With the continuation of the 1930's the Edgewood Hose Company began to grow with more personnel, additional equipment, and greater experience. In 1939 the fire company moved from Vogel's Garage to Von Stettina's Blacksmith Shop on Amsterdam Avenue. In March of 1941, the Edgewood Hose Company received a new Dodge pumper to replace the Checker chemical truck. The Edgewood Hose Company along with the Beverly Hose Company sponsored a carnival to establish the Rescue Squad.

    After World War II the Edgewood Hose Company received an OCD pumper (Office of Civil Defense fire engine on a Dodge truck body) to complement their 1941 Dodge pumper and were planning for a new fire house.


Rotterdam Volunteer Fire Company District 2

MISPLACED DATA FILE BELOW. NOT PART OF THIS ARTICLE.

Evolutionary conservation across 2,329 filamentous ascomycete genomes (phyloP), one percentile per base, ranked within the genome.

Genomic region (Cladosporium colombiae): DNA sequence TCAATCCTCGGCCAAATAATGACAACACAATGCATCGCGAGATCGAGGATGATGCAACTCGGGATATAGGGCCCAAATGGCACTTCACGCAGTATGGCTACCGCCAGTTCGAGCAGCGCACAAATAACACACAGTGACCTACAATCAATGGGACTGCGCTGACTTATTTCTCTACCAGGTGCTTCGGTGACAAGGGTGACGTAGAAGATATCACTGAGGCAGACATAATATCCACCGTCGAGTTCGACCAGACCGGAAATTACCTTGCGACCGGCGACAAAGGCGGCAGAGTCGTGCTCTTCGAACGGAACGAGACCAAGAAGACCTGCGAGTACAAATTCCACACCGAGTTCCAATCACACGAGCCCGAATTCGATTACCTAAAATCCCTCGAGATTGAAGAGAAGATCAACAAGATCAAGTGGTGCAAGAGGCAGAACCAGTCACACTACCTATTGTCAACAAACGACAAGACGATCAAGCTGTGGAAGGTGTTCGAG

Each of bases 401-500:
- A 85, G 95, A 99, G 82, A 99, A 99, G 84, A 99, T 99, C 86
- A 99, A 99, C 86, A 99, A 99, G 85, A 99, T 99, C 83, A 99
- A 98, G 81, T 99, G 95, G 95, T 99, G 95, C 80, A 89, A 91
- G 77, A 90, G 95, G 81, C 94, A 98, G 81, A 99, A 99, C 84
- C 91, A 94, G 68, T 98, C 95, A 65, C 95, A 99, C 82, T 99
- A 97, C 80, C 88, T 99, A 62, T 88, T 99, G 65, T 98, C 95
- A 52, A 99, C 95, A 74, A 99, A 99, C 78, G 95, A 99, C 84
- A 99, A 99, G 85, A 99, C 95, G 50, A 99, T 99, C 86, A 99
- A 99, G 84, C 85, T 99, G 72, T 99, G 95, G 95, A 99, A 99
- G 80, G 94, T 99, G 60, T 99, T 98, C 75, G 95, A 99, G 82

1950 began with both fire companies moving into and sharing a new fire station, our present station. During the early 1950's, the Town of Rotterdam installed water mains and fire hydrants throughout our fire district. The early 1950's also saw the New York State Thruway constructed through our fire district. After many meetings, discussions, and liaison committee sessions the Beverly Hose Company and the Edgewood Hose Company merged into one fire company on January 1st, 1955. While the merging process was in committee, a great discussion ensued for a name of the combined new fire company. It was concluded that both hose companies were Rotterdam Volunteer Fire Companies of Rotterdam Fire District No. 2; therefore it was decided that our name shall be Rotterdam Volunteer Fire Company of Rotterdam Fire District No. 2. (to many, we are known as just Rotterdam Fire District 2). The 1950's were marked by the disasters of the Town Tavern fire and the Palma Lumber Yard fire. The completion of Shoparama, the first shopping center on Altamont Avenue in 1955 was evidence of our growing fire district. The fire district purchased a new 1956 Mack Fire Engine with a 750 gpm pump, 300 gallon booster tank, and a deck gun to replace the 1935 Chevy pumper. Another new Mack Fire Engine with a 750 gpm pump, 300 gallon booster tank, a turret gun, and a windshield for the back step was purchased on 1957 to replace the OCD pumper. The 1950's ended with the 25th Anniversary.